Safer Neighbourhoods Teams [SNTs] are changing. With more officers and additional responsibilities, SNTs will take a stronger approach to catching criminals and protecting communities. Using their detailed local knowledge, SNTs will now be responsible for investigating neighbourhood crime, tackling those that cause harm to our communities and reducing anti-social behaviour [ASB]. SNTs will be more visible with officers on patrol later into the evenings, over the weekends and at peak times.
‘We’ve listened to the public and understand people just want to know police are close by’.
A neighbourhood inspector will have the flexibility to direct officers to where they are needed unrestricted by ward boundaries. They will take responsibility for reducing crime in their area and be held accountable to the local community.
There will be new ways to contact the police. Victims of crime, or those who wish to speak with a local police officer, can make an appointment at a time and place convenient to them. Each borough will have one police station open to the public 24 hours a day, seven days a week. Other police stations will provide standard front counter services, with opening times determined by local need.
There will be additional contact points in police buildings and staffed by SNTs across their neighbourhoods for a minimum of three hours per week.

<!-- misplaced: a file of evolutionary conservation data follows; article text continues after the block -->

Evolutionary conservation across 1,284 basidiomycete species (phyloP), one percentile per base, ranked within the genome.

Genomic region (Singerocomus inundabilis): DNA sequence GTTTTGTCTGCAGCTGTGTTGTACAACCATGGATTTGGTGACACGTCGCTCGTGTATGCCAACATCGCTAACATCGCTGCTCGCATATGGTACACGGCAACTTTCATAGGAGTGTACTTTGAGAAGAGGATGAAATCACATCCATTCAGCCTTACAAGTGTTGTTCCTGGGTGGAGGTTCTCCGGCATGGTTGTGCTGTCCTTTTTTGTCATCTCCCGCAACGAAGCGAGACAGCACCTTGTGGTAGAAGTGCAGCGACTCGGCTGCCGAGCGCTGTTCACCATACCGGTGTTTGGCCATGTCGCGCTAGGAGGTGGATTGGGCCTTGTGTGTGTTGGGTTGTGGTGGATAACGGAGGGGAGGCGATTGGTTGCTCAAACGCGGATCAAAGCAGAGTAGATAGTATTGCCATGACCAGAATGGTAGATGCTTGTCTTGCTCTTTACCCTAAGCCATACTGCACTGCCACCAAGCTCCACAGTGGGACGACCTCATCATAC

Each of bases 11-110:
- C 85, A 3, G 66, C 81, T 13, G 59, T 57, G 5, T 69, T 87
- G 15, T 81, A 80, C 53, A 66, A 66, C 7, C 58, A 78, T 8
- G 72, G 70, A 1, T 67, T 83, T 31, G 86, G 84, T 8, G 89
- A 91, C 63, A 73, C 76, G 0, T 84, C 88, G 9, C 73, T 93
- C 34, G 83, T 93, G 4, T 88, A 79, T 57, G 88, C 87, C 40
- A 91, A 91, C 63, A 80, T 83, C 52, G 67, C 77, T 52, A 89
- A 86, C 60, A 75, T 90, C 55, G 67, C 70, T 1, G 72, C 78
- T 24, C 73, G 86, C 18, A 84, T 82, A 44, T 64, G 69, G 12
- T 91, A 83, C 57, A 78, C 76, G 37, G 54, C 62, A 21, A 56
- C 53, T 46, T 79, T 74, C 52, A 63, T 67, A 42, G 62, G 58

The 101 telephone number will remain for non-emergencies and the public will be able to request a visit from a local officer within 48 hours. In an emergency there is the 999 system that answers just under five million calls a year - 93 per cent in ten seconds or less.
Assistant Commissioner Simon Byrne said: ‘We’ve listened to the public and understand people just want to know police are close by. So we are changing the way we do things to make neighbourhood policing our priority. We will now have around 200 places for the public to access police, in more convenient locations and at differing times. We are telling Londoners exactly where their police will be and when, making it clearer what the best way to access police is depending on what their need is. Making neighbourhood policing our priority demonstrates our commitment to Londoners and will deliver the service they deserve’.
The Deputy Mayor for Policing Stephen Greenhalgh said: ‘After the most extensive public consultation ever carried out into policing in London, we have listened to what people want in putting ‘bobbies’ before buildings. Moving 2,600 extra police officers into neighbourhoods provides a golden opportunity for the Met to reconnect with Londoners’.
The transition into the new model of policing will take place in two tranches. The first boroughs to see the changes will be: Barnet, Bexley, Camden, Hackney, Hammersmith and Fulham, Haringey, Havering, Hillingdon, Islington, Kensington and Chelsea, Lambeth, Merton, Southwark, Sutton, Tower Hamlets and Westminster.
Tranche two boroughs will roll out by October and will be: Barking and Dagenham, Brent, Bromley, Croydon, Ealing, Enfield, Greenwich, Harrow, Hounslow, Kingston upon Thames, Lewisham, Newham, Redbridge, Richmond upon Thames, Waltham Forest and Wandsworth.
Under targets set by the Mayor of London to cut key crimes by 20 per cent, improve public confidence by 20 per cent and cut costs by 20 per cent by 2016, the Met is introducing these changes to the way local policing is carried out across London boroughs to ensure there are more officers on your streets and that they are used with greater flexibility.
The full list of locations, maps and opening hours of police stations, contact points and deployment bases for all London boroughs can be found on the MOPAC website - see related link.